The Tuscarawas County Court of Common Pleas, General Trial Division, recently announced changes to the court’s Standard Parenting Time Order
Elizabeth Stephenson, Court Administrator noted the changes were executed in an effort to help the local roles of practice be more easily understood and located.
“The court has an ever-increasing number of litigants who are not represented by counsel so making the local rule more easily navigated will help those users and any attorneys who are unfamiliar with them,” she explained.
Officials explain the court’s Standard Parenting Time Order has been ‘revamped’ as well as now allocates the time between two divorcing parents more equally and includes difference schedules for different age groups.
The new approach was designed by the court upon a tool provided by the Supreme Court of Ohio, Planning for Parenting Time – Ohio’s Guide for Parents Living Apart.
“The judges and I are eager to utilize this new schedule as it better addresses parenting time by putting both parents on a more equal footing instead of having one parent as the primary caregiver” added Magistrate Karen Zajkowski. “This schedule will only be used when parents can’t agree on a schedule. That is always best for a family.”
Changes can be below or by clicking here.
A Tuscarawas County Mother explained this change directly affects her family.
“To say I’m overwhelmed with emotion is absolutely an understatement. We’ve prayed for this day. Not just me, and my family but families across the nation,” she said.
“I was lucky growing up, not because my parents were divorced but because they never used us to get to one another. We always knew the days we were with our mom and which days we would go to our dad. They split that time with us equally. My dad would swing the door open at my mom’s. I’d jump in to his arms, with my face pressed against his cold black leather jacket, I was happy to see him and he to see us,” she added.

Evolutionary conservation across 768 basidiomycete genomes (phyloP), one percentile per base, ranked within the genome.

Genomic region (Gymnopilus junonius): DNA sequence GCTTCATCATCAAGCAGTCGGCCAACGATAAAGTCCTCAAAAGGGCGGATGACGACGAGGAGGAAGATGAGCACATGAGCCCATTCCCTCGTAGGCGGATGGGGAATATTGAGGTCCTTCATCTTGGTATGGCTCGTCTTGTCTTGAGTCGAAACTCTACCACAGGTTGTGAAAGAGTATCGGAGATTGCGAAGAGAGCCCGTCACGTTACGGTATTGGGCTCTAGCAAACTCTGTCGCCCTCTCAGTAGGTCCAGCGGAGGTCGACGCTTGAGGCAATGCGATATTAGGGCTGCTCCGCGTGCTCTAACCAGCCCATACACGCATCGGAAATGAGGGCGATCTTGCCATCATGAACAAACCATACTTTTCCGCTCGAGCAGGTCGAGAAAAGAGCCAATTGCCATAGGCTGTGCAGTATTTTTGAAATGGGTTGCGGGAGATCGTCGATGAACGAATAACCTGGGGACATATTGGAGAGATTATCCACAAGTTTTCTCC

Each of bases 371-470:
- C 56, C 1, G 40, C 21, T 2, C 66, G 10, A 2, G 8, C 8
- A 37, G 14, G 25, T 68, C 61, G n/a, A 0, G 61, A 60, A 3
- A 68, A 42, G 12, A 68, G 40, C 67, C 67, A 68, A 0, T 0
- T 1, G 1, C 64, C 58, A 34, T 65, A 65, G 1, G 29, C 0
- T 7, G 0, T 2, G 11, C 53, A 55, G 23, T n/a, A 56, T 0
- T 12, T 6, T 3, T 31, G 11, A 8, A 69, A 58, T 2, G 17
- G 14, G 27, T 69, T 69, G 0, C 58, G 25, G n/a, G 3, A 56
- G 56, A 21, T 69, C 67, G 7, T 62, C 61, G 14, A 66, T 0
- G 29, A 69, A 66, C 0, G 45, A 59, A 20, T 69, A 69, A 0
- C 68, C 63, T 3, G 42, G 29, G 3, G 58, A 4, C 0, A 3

“The biggest thing this change will bring is that a child will have EQUAL time with each parent after age three. The courts are taking the control from one parent and splitting it between the both of them. In the mix of emotions of the adults, it’s often forgotten that the child not only misses their mother and father but their siblings and step parents.”
She went on to say, “It’s a very sad day when it takes a court to have to set a visitation schedule for your child because the parents in the situation can’t be mature enough to recognize the needs of the children, but the court system got it right this time! When you pray for a change, watch God move a mountain.”
Others out there however; remain in opposition. Some argue this is unfair.
That isn’t the only change the court is announcing.
Pre-divorce help is also now available from the Mediation Program. Married people can ask to have a free mediation conference before filing a divorce or dissolution so that they can try to work on a resolution of the property division and child-related issues with the help of the court’s mediator, Attorney Andrea Fischer-Immke.
“Before this change, only parties who have already filed a case could use our program. Now parties who need help resolving issues before a dissolution (a settled divorce under Ohio law) can use the program,” explained Fischer-Immke.
Officials note however; certain circumstances are not appropriate for mediation, for instance if there has been domestic violence between the parties.
A form will soon be available on the mediation section of the court’s website so that parties or attorneys can request this pre-litigation mediation.
Elizabeth Stephenson, Court Administrator of the Court of Common Pleas, General Trial Division, added “We are excited about this new service, and we will be one of the first courts in Ohio to offer this level of assistance. It might reduce the number of contested divorce filings in our court.”
Michaela Madison Reporting